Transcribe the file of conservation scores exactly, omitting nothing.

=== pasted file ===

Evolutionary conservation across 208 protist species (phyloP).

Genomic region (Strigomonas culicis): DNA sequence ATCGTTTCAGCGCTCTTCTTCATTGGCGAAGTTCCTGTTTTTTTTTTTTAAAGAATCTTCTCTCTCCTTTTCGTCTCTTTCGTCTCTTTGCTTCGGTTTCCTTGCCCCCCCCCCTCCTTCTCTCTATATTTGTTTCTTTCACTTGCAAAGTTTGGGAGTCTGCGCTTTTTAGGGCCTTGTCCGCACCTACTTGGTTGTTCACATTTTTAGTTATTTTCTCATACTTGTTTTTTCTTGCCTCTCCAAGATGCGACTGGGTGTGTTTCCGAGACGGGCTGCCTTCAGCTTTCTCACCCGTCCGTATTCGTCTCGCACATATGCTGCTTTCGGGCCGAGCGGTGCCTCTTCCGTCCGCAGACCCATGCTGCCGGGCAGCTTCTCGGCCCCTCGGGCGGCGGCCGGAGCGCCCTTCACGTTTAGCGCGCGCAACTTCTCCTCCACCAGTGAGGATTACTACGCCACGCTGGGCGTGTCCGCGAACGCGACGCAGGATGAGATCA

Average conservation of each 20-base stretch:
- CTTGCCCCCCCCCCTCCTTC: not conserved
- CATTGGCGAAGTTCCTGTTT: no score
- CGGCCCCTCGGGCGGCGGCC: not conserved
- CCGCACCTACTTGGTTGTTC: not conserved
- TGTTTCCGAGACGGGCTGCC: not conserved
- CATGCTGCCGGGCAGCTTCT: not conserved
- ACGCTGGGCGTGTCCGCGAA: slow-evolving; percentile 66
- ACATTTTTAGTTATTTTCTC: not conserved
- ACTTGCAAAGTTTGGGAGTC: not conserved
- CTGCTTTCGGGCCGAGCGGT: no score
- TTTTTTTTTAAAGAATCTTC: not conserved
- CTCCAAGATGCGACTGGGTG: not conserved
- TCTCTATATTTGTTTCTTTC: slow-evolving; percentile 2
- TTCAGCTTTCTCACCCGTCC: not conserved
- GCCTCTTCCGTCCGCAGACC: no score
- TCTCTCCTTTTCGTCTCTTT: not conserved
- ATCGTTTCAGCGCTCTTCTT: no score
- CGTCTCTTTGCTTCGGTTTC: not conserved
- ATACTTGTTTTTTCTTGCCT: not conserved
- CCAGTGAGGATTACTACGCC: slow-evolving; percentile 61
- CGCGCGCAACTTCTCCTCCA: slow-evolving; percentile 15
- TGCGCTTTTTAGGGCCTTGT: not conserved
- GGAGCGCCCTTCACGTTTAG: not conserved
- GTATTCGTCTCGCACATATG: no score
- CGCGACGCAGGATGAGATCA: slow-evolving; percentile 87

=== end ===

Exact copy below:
Evolutionary conservation across 208 protist species (phyloP).

Genomic region (Strigomonas culicis): DNA sequence ATCGTTTCAGCGCTCTTCTTCATTGGCGAAGTTCCTGTTTTTTTTTTTTAAAGAATCTTCTCTCTCCTTTTCGTCTCTTTCGTCTCTTTGCTTCGGTTTCCTTGCCCCCCCCCCTCCTTCTCTCTATATTTGTTTCTTTCACTTGCAAAGTTTGGGAGTCTGCGCTTTTTAGGGCCTTGTCCGCACCTACTTGGTTGTTCACATTTTTAGTTATTTTCTCATACTTGTTTTTTCTTGCCTCTCCAAGATGCGACTGGGTGTGTTTCCGAGACGGGCTGCCTTCAGCTTTCTCACCCGTCCGTATTCGTCTCGCACATATGCTGCTTTCGGGCCGAGCGGTGCCTCTTCCGTCCGCAGACCCATGCTGCCGGGCAGCTTCTCGGCCCCTCGGGCGGCGGCCGGAGCGCCCTTCACGTTTAGCGCGCGCAACTTCTCCTCCACCAGTGAGGATTACTACGCCACGCTGGGCGTGTCCGCGAACGCGACGCAGGATGAGATCA

Average conservation of each 20-base stretch:
- CTTGCCCCCCCCCCTCCTTC: not conserved
- CATTGGCGAAGTTCCTGTTT: no score
- CGGCCCCTCGGGCGGCGGCC: not conserved
- CCGCACCTACTTGGTTGTTC: not conserved
- TGTTTCCGAGACGGGCTGCC: not conserved
- CATGCTGCCGGGCAGCTTCT: not conserved
- ACGCTGGGCGTGTCCGCGAA: slow-evolving; percentile 66
- ACATTTTTAGTTATTTTCTC: not conserved
- ACTTGCAAAGTTTGGGAGTC: not conserved
- CTGCTTTCGGGCCGAGCGGT: no score
- TTTTTTTTTAAAGAATCTTC: not conserved
- CTCCAAGATGCGACTGGGTG: not conserved
- TCTCTATATTTGTTTCTTTC: slow-evolving; percentile 2
- TTCAGCTTTCTCACCCGTCC: not conserved
- GCCTCTTCCGTCCGCAGACC: no score
- TCTCTCCTTTTCGTCTCTTT: not conserved
- ATCGTTTCAGCGCTCTTCTT: no score
- CGTCTCTTTGCTTCGGTTTC: not conserved
- ATACTTGTTTTTTCTTGCCT: not conserved
- CCAGTGAGGATTACTACGCC: slow-evolving; percentile 61
- CGCGCGCAACTTCTCCTCCA: slow-evolving; percentile 15
- TGCGCTTTTTAGGGCCTTGT: not conserved
- GGAGCGCCCTTCACGTTTAG: not conserved
- GTATTCGTCTCGCACATATG: no score
- CGCGACGCAGGATGAGATCA: slow-evolving; percentile 87